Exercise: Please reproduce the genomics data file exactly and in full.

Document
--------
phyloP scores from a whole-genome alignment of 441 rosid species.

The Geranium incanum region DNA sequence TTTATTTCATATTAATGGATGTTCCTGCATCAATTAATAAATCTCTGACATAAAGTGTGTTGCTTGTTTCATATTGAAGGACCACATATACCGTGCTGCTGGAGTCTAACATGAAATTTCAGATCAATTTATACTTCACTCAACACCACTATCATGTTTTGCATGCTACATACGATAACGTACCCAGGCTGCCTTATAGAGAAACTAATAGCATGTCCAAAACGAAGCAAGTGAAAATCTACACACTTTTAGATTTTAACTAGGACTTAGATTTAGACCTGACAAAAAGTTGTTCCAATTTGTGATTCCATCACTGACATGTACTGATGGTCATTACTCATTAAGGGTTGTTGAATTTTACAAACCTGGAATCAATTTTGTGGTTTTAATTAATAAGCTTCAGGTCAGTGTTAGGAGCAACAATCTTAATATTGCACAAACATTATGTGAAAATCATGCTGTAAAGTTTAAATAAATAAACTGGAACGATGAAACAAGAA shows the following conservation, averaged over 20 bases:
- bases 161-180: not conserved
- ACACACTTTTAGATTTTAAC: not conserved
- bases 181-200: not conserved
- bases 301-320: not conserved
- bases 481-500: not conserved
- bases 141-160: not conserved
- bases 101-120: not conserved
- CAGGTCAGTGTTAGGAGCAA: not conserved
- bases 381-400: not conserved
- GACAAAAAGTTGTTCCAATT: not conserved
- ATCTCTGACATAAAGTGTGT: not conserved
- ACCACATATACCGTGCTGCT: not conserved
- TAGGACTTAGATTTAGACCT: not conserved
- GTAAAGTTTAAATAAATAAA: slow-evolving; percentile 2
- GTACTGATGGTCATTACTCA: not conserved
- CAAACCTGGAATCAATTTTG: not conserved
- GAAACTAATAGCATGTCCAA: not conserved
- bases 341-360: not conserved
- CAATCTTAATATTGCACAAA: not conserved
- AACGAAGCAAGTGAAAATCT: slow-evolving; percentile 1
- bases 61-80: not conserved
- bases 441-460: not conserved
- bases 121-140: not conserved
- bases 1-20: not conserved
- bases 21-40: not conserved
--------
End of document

phyloP scores from a whole-genome alignment of 441 rosid species.

The Geranium incanum region DNA sequence TTTATTTCATATTAATGGATGTTCCTGCATCAATTAATAAATCTCTGACATAAAGTGTGTTGCTTGTTTCATATTGAAGGACCACATATACCGTGCTGCTGGAGTCTAACATGAAATTTCAGATCAATTTATACTTCACTCAACACCACTATCATGTTTTGCATGCTACATACGATAACGTACCCAGGCTGCCTTATAGAGAAACTAATAGCATGTCCAAAACGAAGCAAGTGAAAATCTACACACTTTTAGATTTTAACTAGGACTTAGATTTAGACCTGACAAAAAGTTGTTCCAATTTGTGATTCCATCACTGACATGTACTGATGGTCATTACTCATTAAGGGTTGTTGAATTTTACAAACCTGGAATCAATTTTGTGGTTTTAATTAATAAGCTTCAGGTCAGTGTTAGGAGCAACAATCTTAATATTGCACAAACATTATGTGAAAATCATGCTGTAAAGTTTAAATAAATAAACTGGAACGATGAAACAAGAA shows the following conservation, averaged over 20 bases:
- bases 161-180: not conserved
- ACACACTTTTAGATTTTAAC: not conserved
- bases 181-200: not conserved
- bases 301-320: not conserved
- bases 481-500: not conserved
- bases 141-160: not conserved
- bases 101-120: not conserved
- CAGGTCAGTGTTAGGAGCAA: not conserved
- bases 381-400: not conserved
- GACAAAAAGTTGTTCCAATT: not conserved
- ATCTCTGACATAAAGTGTGT: not conserved
- ACCACATATACCGTGCTGCT: not conserved
- TAGGACTTAGATTTAGACCT: not conserved
- GTAAAGTTTAAATAAATAAA: slow-evolving; percentile 2
- GTACTGATGGTCATTACTCA: not conserved
- CAAACCTGGAATCAATTTTG: not conserved
- GAAACTAATAGCATGTCCAA: not conserved
- bases 341-360: not conserved
- CAATCTTAATATTGCACAAA: not conserved
- AACGAAGCAAGTGAAAATCT: slow-evolving; percentile 1
- bases 61-80: not conserved
- bases 441-460: not conserved
- bases 121-140: not conserved
- bases 1-20: not conserved
- bases 21-40: not conserved